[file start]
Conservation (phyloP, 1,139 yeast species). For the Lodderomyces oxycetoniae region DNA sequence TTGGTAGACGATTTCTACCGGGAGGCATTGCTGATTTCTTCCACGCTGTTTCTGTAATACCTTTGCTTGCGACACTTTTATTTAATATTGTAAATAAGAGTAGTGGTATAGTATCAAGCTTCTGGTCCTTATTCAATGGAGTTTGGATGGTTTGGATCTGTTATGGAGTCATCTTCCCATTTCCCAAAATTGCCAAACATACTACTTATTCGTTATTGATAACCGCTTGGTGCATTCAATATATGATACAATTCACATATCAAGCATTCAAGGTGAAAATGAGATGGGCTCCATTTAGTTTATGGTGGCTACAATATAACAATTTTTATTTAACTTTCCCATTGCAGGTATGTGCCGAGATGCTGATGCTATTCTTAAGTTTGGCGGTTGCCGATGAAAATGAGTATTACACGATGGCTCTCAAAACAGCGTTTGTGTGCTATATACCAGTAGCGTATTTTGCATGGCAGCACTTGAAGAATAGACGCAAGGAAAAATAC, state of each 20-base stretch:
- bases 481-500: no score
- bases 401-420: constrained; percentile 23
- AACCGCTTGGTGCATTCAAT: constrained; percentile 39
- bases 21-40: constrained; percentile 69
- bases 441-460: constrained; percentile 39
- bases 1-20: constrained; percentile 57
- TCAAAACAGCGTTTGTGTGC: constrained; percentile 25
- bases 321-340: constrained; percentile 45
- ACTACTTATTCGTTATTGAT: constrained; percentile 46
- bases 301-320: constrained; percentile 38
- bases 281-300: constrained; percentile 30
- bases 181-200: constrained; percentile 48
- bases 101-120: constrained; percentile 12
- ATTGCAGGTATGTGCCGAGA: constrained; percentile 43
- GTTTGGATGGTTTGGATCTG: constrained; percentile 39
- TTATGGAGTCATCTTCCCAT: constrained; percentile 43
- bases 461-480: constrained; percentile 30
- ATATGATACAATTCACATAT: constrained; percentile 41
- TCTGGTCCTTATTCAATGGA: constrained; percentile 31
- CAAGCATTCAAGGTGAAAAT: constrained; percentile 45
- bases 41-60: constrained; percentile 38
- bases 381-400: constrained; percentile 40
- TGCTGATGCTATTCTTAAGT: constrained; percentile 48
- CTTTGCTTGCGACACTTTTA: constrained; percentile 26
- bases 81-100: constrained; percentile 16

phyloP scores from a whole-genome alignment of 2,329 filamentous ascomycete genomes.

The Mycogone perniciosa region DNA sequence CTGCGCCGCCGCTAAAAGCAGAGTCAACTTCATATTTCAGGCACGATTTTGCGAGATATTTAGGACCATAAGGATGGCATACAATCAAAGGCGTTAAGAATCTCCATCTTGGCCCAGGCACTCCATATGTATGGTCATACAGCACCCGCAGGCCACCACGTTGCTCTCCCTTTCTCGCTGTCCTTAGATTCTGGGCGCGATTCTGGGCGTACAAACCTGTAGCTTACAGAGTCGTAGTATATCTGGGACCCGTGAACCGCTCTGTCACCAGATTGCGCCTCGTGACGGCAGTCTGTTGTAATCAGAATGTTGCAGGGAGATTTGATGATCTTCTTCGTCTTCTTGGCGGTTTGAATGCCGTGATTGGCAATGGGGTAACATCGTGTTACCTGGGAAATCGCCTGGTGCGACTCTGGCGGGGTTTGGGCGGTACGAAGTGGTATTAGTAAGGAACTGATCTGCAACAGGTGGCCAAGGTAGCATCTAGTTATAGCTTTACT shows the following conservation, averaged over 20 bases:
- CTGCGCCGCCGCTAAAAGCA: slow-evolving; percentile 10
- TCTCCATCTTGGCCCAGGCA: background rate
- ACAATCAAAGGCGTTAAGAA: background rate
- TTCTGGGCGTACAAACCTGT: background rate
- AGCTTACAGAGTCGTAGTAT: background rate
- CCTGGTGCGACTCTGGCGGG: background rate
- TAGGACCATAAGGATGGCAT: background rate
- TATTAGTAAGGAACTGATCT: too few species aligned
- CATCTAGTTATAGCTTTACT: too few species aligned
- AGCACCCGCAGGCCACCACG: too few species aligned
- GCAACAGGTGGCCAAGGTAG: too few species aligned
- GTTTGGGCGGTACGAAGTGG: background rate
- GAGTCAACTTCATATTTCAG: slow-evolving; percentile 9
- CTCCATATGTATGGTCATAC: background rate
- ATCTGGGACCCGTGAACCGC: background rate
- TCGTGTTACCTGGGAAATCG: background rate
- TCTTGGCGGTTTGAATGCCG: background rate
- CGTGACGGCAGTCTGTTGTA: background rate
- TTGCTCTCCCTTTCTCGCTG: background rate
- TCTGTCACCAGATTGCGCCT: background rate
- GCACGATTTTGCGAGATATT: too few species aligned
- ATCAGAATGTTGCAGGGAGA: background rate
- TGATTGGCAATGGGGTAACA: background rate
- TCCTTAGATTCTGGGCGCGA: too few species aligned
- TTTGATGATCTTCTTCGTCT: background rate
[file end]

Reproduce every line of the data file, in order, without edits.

Conservation (phyloP, 1,139 yeast species). For the Lodderomyces oxycetoniae region DNA sequence TTGGTAGACGATTTCTACCGGGAGGCATTGCTGATTTCTTCCACGCTGTTTCTGTAATACCTTTGCTTGCGACACTTTTATTTAATATTGTAAATAAGAGTAGTGGTATAGTATCAAGCTTCTGGTCCTTATTCAATGGAGTTTGGATGGTTTGGATCTGTTATGGAGTCATCTTCCCATTTCCCAAAATTGCCAAACATACTACTTATTCGTTATTGATAACCGCTTGGTGCATTCAATATATGATACAATTCACATATCAAGCATTCAAGGTGAAAATGAGATGGGCTCCATTTAGTTTATGGTGGCTACAATATAACAATTTTTATTTAACTTTCCCATTGCAGGTATGTGCCGAGATGCTGATGCTATTCTTAAGTTTGGCGGTTGCCGATGAAAATGAGTATTACACGATGGCTCTCAAAACAGCGTTTGTGTGCTATATACCAGTAGCGTATTTTGCATGGCAGCACTTGAAGAATAGACGCAAGGAAAAATAC, state of each 20-base stretch:
- bases 481-500: no score
- bases 401-420: constrained; percentile 23
- AACCGCTTGGTGCATTCAAT: constrained; percentile 39
- bases 21-40: constrained; percentile 69
- bases 441-460: constrained; percentile 39
- bases 1-20: constrained; percentile 57
- TCAAAACAGCGTTTGTGTGC: constrained; percentile 25
- bases 321-340: constrained; percentile 45
- ACTACTTATTCGTTATTGAT: constrained; percentile 46
- bases 301-320: constrained; percentile 38
- bases 281-300: constrained; percentile 30
- bases 181-200: constrained; percentile 48
- bases 101-120: constrained; percentile 12
- ATTGCAGGTATGTGCCGAGA: constrained; percentile 43
- GTTTGGATGGTTTGGATCTG: constrained; percentile 39
- TTATGGAGTCATCTTCCCAT: constrained; percentile 43
- bases 461-480: constrained; percentile 30
- ATATGATACAATTCACATAT: constrained; percentile 41
- TCTGGTCCTTATTCAATGGA: constrained; percentile 31
- CAAGCATTCAAGGTGAAAAT: constrained; percentile 45
- bases 41-60: constrained; percentile 38
- bases 381-400: constrained; percentile 40
- TGCTGATGCTATTCTTAAGT: constrained; percentile 48
- CTTTGCTTGCGACACTTTTA: constrained; percentile 26
- bases 81-100: constrained; percentile 16

phyloP scores from a whole-genome alignment of 2,329 filamentous ascomycete genomes.

The Mycogone perniciosa region DNA sequence CTGCGCCGCCGCTAAAAGCAGAGTCAACTTCATATTTCAGGCACGATTTTGCGAGATATTTAGGACCATAAGGATGGCATACAATCAAAGGCGTTAAGAATCTCCATCTTGGCCCAGGCACTCCATATGTATGGTCATACAGCACCCGCAGGCCACCACGTTGCTCTCCCTTTCTCGCTGTCCTTAGATTCTGGGCGCGATTCTGGGCGTACAAACCTGTAGCTTACAGAGTCGTAGTATATCTGGGACCCGTGAACCGCTCTGTCACCAGATTGCGCCTCGTGACGGCAGTCTGTTGTAATCAGAATGTTGCAGGGAGATTTGATGATCTTCTTCGTCTTCTTGGCGGTTTGAATGCCGTGATTGGCAATGGGGTAACATCGTGTTACCTGGGAAATCGCCTGGTGCGACTCTGGCGGGGTTTGGGCGGTACGAAGTGGTATTAGTAAGGAACTGATCTGCAACAGGTGGCCAAGGTAGCATCTAGTTATAGCTTTACT shows the following conservation, averaged over 20 bases:
- CTGCGCCGCCGCTAAAAGCA: slow-evolving; percentile 10
- TCTCCATCTTGGCCCAGGCA: background rate
- ACAATCAAAGGCGTTAAGAA: background rate
- TTCTGGGCGTACAAACCTGT: background rate
- AGCTTACAGAGTCGTAGTAT: background rate
- CCTGGTGCGACTCTGGCGGG: background rate
- TAGGACCATAAGGATGGCAT: background rate
- TATTAGTAAGGAACTGATCT: too few species aligned
- CATCTAGTTATAGCTTTACT: too few species aligned
- AGCACCCGCAGGCCACCACG: too few species aligned
- GCAACAGGTGGCCAAGGTAG: too few species aligned
- GTTTGGGCGGTACGAAGTGG: background rate
- GAGTCAACTTCATATTTCAG: slow-evolving; percentile 9
- CTCCATATGTATGGTCATAC: background rate
- ATCTGGGACCCGTGAACCGC: background rate
- TCGTGTTACCTGGGAAATCG: background rate
- TCTTGGCGGTTTGAATGCCG: background rate
- CGTGACGGCAGTCTGTTGTA: background rate
- TTGCTCTCCCTTTCTCGCTG: background rate
- TCTGTCACCAGATTGCGCCT: background rate
- GCACGATTTTGCGAGATATT: too few species aligned
- ATCAGAATGTTGCAGGGAGA: background rate
- TGATTGGCAATGGGGTAACA: background rate
- TCCTTAGATTCTGGGCGCGA: too few species aligned
- TTTGATGATCTTCTTCGTCT: background rate